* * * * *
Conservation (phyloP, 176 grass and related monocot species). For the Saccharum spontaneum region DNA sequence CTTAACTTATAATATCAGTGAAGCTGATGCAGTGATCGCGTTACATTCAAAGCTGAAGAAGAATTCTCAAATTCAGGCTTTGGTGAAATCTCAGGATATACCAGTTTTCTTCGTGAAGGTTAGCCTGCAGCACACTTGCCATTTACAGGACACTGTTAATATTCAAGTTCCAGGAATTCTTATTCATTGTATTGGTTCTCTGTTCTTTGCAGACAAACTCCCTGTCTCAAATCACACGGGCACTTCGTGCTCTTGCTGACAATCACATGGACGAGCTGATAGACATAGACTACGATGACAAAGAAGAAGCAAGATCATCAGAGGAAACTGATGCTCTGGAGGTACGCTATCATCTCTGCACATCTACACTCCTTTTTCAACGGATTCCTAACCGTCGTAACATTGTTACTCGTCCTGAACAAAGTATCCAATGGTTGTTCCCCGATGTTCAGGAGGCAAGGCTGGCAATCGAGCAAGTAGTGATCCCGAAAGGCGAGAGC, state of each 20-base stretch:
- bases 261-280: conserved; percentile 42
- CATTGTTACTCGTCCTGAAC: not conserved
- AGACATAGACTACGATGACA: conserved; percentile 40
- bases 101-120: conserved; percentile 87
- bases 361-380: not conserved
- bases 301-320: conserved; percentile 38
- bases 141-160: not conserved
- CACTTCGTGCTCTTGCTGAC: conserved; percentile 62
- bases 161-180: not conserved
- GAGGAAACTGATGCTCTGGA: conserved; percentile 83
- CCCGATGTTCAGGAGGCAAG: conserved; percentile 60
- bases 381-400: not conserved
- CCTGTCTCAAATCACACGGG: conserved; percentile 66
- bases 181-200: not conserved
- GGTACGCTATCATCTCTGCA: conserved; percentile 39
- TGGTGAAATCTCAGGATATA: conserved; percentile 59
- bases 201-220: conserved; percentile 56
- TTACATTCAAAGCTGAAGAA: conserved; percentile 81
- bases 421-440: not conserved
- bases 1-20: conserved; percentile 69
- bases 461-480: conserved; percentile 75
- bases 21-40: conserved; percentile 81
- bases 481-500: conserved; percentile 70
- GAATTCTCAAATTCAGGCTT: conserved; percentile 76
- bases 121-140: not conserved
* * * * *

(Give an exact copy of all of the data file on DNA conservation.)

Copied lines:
Conservation (phyloP, 176 grass and related monocot species). For the Saccharum spontaneum region DNA sequence CTTAACTTATAATATCAGTGAAGCTGATGCAGTGATCGCGTTACATTCAAAGCTGAAGAAGAATTCTCAAATTCAGGCTTTGGTGAAATCTCAGGATATACCAGTTTTCTTCGTGAAGGTTAGCCTGCAGCACACTTGCCATTTACAGGACACTGTTAATATTCAAGTTCCAGGAATTCTTATTCATTGTATTGGTTCTCTGTTCTTTGCAGACAAACTCCCTGTCTCAAATCACACGGGCACTTCGTGCTCTTGCTGACAATCACATGGACGAGCTGATAGACATAGACTACGATGACAAAGAAGAAGCAAGATCATCAGAGGAAACTGATGCTCTGGAGGTACGCTATCATCTCTGCACATCTACACTCCTTTTTCAACGGATTCCTAACCGTCGTAACATTGTTACTCGTCCTGAACAAAGTATCCAATGGTTGTTCCCCGATGTTCAGGAGGCAAGGCTGGCAATCGAGCAAGTAGTGATCCCGAAAGGCGAGAGC, state of each 20-base stretch:
- bases 261-280: conserved; percentile 42
- CATTGTTACTCGTCCTGAAC: not conserved
- AGACATAGACTACGATGACA: conserved; percentile 40
- bases 101-120: conserved; percentile 87
- bases 361-380: not conserved
- bases 301-320: conserved; percentile 38
- bases 141-160: not conserved
- CACTTCGTGCTCTTGCTGAC: conserved; percentile 62
- bases 161-180: not conserved
- GAGGAAACTGATGCTCTGGA: conserved; percentile 83
- CCCGATGTTCAGGAGGCAAG: conserved; percentile 60
- bases 381-400: not conserved
- CCTGTCTCAAATCACACGGG: conserved; percentile 66
- bases 181-200: not conserved
- GGTACGCTATCATCTCTGCA: conserved; percentile 39
- TGGTGAAATCTCAGGATATA: conserved; percentile 59
- bases 201-220: conserved; percentile 56
- TTACATTCAAAGCTGAAGAA: conserved; percentile 81
- bases 421-440: not conserved
- bases 1-20: conserved; percentile 69
- bases 461-480: conserved; percentile 75
- bases 21-40: conserved; percentile 81
- bases 481-500: conserved; percentile 70
- GAATTCTCAAATTCAGGCTT: conserved; percentile 76
- bases 121-140: not conserved